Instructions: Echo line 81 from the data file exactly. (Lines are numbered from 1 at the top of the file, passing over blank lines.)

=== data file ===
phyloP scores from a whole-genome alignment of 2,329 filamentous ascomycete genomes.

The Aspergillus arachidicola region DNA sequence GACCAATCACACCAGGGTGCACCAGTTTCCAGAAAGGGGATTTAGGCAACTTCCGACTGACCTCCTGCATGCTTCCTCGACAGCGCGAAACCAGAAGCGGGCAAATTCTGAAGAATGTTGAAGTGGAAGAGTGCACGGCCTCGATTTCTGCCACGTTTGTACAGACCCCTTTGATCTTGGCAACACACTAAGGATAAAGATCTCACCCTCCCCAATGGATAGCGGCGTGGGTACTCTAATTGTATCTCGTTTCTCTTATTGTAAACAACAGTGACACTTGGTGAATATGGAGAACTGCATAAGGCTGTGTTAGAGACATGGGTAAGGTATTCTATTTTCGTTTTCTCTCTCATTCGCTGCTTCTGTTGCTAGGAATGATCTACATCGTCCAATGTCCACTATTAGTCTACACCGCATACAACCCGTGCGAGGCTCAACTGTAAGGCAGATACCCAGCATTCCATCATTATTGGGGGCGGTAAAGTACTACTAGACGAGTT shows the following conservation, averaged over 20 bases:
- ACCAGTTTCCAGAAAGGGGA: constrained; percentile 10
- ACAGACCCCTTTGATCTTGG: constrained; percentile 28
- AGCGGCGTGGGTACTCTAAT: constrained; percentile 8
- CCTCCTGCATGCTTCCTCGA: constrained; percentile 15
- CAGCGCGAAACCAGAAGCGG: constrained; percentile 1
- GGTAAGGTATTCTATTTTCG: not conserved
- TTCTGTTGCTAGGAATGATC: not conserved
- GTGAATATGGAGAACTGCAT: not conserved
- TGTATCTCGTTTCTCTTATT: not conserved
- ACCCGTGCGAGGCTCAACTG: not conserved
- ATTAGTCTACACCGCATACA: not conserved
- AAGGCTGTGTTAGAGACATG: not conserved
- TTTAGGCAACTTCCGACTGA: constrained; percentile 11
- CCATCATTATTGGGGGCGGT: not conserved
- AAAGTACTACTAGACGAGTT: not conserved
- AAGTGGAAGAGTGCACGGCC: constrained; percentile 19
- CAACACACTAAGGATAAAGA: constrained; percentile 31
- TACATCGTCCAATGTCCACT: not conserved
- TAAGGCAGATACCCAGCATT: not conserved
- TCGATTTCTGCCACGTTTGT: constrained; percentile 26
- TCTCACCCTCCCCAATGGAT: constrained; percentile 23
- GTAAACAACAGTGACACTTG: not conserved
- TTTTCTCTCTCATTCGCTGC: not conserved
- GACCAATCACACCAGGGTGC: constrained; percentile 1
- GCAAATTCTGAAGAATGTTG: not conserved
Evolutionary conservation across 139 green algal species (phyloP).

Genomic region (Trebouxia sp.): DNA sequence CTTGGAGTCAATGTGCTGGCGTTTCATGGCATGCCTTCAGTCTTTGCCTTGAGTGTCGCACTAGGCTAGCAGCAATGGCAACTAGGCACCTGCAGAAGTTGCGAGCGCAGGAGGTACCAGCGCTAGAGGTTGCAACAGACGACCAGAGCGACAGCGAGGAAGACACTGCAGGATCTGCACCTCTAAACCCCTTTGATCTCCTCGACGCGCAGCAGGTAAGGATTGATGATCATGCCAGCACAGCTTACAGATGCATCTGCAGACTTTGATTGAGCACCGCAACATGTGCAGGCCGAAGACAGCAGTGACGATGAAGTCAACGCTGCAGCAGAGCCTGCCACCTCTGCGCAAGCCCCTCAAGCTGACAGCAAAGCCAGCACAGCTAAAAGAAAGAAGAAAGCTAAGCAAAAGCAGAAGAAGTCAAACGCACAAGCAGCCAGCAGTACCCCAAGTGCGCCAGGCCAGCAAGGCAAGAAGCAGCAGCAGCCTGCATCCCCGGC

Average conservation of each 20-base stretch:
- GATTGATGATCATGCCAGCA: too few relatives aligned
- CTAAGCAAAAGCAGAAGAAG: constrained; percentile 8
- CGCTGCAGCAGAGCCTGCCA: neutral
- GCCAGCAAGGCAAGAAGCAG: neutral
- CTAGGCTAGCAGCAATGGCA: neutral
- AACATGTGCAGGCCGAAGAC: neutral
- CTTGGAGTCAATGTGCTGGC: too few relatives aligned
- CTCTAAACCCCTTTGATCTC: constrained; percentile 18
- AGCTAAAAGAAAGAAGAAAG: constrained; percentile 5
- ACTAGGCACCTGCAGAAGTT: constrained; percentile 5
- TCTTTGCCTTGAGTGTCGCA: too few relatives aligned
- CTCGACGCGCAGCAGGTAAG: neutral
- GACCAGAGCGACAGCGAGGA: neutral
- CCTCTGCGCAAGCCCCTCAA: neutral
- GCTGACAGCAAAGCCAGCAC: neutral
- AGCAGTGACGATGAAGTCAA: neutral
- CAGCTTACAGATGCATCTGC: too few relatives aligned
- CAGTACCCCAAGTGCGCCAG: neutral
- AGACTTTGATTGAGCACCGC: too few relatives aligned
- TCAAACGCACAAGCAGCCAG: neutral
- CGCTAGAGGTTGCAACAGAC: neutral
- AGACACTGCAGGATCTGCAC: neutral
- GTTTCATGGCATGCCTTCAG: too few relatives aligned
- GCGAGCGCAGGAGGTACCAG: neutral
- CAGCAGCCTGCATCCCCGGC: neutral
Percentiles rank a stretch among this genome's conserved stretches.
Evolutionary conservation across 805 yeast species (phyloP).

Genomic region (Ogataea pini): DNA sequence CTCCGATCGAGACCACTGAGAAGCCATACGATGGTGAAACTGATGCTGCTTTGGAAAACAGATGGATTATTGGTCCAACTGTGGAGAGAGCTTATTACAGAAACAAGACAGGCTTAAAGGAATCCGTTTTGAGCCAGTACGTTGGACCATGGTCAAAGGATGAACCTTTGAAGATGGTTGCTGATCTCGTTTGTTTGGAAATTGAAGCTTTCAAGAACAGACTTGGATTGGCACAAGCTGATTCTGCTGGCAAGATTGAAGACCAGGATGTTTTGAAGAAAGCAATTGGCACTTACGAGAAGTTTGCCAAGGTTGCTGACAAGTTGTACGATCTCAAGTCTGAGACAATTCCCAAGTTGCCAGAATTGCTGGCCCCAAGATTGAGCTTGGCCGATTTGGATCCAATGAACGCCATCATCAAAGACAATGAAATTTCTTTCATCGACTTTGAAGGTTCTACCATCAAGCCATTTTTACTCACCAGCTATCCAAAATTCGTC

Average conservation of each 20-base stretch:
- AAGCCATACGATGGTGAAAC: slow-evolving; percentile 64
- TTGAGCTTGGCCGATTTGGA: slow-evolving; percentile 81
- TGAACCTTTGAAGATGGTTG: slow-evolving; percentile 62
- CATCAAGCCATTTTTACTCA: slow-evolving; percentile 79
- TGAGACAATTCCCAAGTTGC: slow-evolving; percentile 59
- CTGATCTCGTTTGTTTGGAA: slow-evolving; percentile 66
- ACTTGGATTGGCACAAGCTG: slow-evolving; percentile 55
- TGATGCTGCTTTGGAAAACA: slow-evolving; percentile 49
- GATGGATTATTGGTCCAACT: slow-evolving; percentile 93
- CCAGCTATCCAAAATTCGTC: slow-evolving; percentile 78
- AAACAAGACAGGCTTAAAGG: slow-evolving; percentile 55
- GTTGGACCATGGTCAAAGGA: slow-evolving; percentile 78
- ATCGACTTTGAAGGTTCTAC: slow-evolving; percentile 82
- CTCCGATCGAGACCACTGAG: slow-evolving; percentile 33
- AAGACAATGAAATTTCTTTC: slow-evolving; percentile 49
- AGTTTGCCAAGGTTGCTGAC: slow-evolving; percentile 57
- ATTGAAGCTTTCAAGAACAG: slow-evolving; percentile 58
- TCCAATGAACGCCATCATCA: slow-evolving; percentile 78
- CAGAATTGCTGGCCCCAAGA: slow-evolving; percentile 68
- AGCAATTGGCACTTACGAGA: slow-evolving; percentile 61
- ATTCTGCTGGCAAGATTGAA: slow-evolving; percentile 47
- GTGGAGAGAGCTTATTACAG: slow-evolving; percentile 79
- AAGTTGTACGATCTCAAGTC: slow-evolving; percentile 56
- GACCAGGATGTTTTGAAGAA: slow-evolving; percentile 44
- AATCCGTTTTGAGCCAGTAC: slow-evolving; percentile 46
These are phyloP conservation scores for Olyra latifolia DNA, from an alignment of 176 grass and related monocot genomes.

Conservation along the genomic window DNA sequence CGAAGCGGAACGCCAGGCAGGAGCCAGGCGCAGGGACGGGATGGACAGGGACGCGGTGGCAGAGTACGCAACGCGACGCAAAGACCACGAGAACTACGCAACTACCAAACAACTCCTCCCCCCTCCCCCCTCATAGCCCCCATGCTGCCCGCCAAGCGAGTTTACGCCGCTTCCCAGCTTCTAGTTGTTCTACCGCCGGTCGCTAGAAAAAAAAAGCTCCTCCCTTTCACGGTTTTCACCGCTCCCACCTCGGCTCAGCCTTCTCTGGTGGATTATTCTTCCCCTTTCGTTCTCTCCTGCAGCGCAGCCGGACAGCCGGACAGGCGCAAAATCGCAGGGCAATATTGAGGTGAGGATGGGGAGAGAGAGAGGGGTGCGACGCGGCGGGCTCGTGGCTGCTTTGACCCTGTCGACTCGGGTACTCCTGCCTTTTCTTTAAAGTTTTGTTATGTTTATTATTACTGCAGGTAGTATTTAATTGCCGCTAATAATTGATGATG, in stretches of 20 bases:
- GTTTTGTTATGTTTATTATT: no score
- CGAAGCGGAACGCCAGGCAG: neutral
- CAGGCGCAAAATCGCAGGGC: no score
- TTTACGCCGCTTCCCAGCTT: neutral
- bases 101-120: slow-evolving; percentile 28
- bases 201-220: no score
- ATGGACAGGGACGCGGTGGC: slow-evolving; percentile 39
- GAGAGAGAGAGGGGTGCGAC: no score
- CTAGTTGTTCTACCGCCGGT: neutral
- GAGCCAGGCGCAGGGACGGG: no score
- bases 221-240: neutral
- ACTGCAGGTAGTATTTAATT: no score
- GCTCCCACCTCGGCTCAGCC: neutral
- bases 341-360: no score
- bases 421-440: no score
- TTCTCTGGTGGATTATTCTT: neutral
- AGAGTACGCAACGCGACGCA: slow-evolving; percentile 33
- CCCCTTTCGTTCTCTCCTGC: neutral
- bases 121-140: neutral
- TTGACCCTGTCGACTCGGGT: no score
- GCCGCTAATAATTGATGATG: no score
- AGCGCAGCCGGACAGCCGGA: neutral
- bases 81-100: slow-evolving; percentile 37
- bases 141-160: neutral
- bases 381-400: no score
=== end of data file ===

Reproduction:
- GTGGAGAGAGCTTATTACAG: slow-evolving; percentile 79